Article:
- DC Universe’s “Doom Patrol” showrunner Jeremy Carver talked to Business Insider about bringing the weirdness of the comic book to the screen.
- “There was that element of weirdness and absurdity, but I was really taken by the pathos and heart beneath it all,” Carver said.
- He added that the show had to have “equal or more weight” on the characters and their backstories as on the bizarre nature of the show.
To say that DC’s Doom Patrol is an unconventional superhero team is an understatement. Think Marvel’s X-Men, but even more outlandish (and they actually pre-date the X-Men in the comic books). And now, the team is starring in its own TV series, “Doom Patrol,” which premiered on DC Universe’s streaming service last week.
“Once you accept the fact that they’re not your typical superheroes and they are folks who see what’s special about them as a curse, you begin to see the possibilities for emotional development,” series showrunner Jeremy Carver told Business Insider.
The show’s team includes Robotman (played by Brendan Fraser), who is basically a brain within a metal, robotic body; Elastigirl (April Bowlby), who turns into a giant blob when she loses control of her emotions; Larry Trainor (Matt Bomer), who can unleash a being of negative energy from his body, called Negative Man; Crazy Jane (Diane Guerrero), who has dozens of split personalities, each with their own superpower; Cyborg (Joivan Wade), half-man, half-machine; and the Chief (Timothy Dalton), the scientist who brings this band of outcasts together and gives them a home.
Then there’s Mr. Nobody (Alan Tudyk), the team’s fourth-wall breaking nemesis who can drain the sanity from his victims.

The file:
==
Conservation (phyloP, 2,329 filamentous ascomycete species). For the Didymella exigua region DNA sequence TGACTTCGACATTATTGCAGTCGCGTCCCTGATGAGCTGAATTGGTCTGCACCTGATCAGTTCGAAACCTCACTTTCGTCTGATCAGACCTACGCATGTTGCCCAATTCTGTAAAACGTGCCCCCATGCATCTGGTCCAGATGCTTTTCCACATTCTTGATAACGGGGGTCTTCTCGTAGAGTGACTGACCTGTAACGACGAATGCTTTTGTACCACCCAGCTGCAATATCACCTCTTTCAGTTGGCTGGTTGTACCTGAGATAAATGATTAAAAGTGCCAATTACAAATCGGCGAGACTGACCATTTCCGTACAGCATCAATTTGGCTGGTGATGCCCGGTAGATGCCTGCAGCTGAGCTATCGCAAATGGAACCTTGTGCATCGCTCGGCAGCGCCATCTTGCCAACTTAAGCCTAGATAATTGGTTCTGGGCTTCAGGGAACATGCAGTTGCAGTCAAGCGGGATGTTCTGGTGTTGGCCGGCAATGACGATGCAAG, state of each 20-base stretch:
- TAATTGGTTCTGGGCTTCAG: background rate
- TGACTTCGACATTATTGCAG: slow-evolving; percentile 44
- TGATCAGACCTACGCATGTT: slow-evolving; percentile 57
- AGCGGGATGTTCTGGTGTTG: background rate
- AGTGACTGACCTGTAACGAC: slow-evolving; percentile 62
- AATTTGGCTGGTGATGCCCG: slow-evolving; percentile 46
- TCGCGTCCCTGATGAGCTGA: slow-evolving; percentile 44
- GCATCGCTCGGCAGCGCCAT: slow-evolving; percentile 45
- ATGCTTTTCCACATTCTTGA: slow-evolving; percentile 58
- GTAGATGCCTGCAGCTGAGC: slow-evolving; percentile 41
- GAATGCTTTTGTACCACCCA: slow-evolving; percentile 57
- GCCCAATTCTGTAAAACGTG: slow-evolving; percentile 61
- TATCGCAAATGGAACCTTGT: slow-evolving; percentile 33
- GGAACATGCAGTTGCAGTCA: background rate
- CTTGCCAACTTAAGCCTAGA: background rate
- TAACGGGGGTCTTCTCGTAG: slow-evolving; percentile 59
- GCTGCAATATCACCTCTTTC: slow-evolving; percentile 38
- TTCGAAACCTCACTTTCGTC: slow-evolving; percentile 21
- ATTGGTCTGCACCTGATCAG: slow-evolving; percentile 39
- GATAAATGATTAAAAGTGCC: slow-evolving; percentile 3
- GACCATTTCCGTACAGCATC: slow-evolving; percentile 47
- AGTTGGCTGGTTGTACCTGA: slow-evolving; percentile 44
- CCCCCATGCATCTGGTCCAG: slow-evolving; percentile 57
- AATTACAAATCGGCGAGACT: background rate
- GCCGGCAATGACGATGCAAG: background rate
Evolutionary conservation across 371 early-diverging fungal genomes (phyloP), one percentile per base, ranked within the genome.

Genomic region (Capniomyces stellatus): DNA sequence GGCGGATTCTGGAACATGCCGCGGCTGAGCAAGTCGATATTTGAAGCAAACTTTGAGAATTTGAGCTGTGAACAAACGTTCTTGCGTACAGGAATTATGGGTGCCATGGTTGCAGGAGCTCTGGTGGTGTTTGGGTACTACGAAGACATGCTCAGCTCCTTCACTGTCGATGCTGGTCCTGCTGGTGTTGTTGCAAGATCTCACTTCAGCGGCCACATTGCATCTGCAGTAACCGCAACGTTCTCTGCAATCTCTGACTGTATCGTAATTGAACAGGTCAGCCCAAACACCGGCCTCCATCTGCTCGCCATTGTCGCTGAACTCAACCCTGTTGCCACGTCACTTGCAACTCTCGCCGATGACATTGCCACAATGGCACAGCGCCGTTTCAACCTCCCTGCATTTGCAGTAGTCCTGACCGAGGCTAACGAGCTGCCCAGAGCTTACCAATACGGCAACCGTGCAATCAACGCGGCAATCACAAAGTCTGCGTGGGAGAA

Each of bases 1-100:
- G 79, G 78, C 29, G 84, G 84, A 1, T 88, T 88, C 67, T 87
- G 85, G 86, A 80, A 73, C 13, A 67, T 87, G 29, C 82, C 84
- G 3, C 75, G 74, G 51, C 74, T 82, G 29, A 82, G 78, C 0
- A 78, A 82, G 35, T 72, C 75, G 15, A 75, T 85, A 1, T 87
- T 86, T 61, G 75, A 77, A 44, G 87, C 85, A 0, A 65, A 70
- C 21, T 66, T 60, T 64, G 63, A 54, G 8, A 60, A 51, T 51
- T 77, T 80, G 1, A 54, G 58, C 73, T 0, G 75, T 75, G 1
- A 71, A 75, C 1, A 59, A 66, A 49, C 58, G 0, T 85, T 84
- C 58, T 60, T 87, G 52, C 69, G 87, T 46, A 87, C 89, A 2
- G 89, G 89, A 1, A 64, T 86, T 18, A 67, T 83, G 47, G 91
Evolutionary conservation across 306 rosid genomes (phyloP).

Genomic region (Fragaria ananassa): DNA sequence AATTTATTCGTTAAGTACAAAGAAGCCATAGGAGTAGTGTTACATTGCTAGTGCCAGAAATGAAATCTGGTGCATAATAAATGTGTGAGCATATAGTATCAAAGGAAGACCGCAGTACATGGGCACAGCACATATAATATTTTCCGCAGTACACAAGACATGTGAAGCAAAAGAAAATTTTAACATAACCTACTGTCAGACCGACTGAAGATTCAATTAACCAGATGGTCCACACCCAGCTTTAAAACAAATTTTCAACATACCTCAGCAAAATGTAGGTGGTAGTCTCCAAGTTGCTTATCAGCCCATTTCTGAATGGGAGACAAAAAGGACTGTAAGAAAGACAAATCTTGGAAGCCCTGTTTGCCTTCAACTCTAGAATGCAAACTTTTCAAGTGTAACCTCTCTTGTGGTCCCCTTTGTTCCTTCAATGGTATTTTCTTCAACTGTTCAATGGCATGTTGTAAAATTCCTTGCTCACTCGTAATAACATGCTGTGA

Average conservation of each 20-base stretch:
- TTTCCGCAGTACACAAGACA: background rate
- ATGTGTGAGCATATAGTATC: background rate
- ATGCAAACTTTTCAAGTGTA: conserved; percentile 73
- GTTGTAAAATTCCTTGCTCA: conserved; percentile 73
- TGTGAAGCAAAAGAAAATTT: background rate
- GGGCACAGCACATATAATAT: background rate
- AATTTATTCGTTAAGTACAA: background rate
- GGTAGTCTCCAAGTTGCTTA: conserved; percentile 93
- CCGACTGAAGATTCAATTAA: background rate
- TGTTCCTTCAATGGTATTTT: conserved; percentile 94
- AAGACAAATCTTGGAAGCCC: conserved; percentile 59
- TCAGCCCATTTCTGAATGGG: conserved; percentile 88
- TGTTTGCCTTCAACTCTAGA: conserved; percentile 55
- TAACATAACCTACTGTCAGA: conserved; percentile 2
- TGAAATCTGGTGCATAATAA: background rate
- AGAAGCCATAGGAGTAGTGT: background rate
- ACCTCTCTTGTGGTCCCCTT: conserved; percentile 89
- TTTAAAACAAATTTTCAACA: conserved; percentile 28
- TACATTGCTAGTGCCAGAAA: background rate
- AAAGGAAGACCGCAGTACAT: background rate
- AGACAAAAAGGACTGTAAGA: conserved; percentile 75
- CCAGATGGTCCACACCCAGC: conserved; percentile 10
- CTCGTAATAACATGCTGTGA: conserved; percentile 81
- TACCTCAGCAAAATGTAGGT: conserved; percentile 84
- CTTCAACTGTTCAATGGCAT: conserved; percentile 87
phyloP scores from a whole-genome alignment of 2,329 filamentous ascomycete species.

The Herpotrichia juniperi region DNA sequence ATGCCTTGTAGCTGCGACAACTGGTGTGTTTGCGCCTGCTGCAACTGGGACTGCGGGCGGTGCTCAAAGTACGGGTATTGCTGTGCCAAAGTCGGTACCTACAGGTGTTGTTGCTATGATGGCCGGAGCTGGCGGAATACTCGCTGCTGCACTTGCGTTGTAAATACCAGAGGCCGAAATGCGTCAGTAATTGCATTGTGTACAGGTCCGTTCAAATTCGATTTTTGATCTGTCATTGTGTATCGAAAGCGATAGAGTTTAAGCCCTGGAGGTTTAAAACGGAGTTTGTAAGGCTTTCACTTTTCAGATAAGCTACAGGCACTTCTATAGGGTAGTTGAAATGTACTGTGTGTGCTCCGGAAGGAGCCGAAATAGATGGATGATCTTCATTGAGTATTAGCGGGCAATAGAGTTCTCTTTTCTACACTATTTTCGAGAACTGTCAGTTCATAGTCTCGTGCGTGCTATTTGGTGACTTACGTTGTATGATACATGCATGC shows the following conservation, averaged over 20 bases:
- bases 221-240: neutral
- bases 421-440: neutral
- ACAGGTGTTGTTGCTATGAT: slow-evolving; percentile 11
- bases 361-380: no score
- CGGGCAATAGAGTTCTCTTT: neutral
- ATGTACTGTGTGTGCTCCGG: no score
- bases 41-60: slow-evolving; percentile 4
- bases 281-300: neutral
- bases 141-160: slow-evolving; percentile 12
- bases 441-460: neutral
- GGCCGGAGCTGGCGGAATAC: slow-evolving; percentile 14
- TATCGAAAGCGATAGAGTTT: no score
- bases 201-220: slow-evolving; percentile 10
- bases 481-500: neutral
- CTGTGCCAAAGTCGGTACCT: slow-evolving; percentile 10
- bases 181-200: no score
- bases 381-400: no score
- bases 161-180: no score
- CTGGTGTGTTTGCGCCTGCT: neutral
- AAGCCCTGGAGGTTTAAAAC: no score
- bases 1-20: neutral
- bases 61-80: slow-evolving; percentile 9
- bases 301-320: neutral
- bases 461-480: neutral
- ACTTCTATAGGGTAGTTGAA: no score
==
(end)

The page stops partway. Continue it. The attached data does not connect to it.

“Doom Patrol” is the third straight original series on DC Universe to gain critical acclaim since the service’s launch in September. It has a 93% on reviews aggregator Rotten Tomatoes, and new episodes premiere every Friday.
“The series is refreshingly self-aware, both in the hilarious meta narration by Alan Tudyk as the team’s archenemy Mr. Nobody and in its more fundamental understanding that if you make a show about these characters, you’d best come weird or not come at all,” Rolling Stone’s Alan Sepinwall wrote.
So how did such a strange series successfully jump from the comic-book pages to the small screen? Carver said that there’s a lot of depth underneath the strangeness.
“There was that element of weirdness and absurdity, but I was really taken by the pathos and heart beneath it all,” Carver told Business Insider. “That’s what really struck me. So what I wanted to bring to it was all of those things about the comics – the pathos and the absurdity – and find a way to tell that in a mature manner that services the vision that DC Universe has, which is to tell these types of stories for a more mature audience.”
“You had to have equal if not more weight on the characters and their backstories,” Carver added.
Apart from the story possibilities with the characters, “Doom Patrol” also benefits from being on a streaming service, especially one that caters specifically to DC fans. When DC Universe launched last year, it was labelled “the ultimate DC membership.”
“Doom Patrol” characters aren’t as widely popular as other DC superheroes like Batman and Superman, and the comics have become more and more eccentric over the years. Writer Grant Morrison’s run is considered one of the essential eras in the team’s history by fans, and heightened its far-out nature. To successfully adapt “Doom Patrol,” traditional TV wouldn’t have worked.
“We can tell stories that aren’t nearly as neat as they’re sometimes told on networks, and we can play a lot with structure,” Carver said. “We’re not bound by the same need to constantly reset and keep people up to speed like in a network show where you’re constantly resetting the plot and making sure even the casual viewer isn’t left behind. When you’re talking about a streaming service, there’s not as much need for handholding. You’re putting a lot of trust back in the fanbase.”
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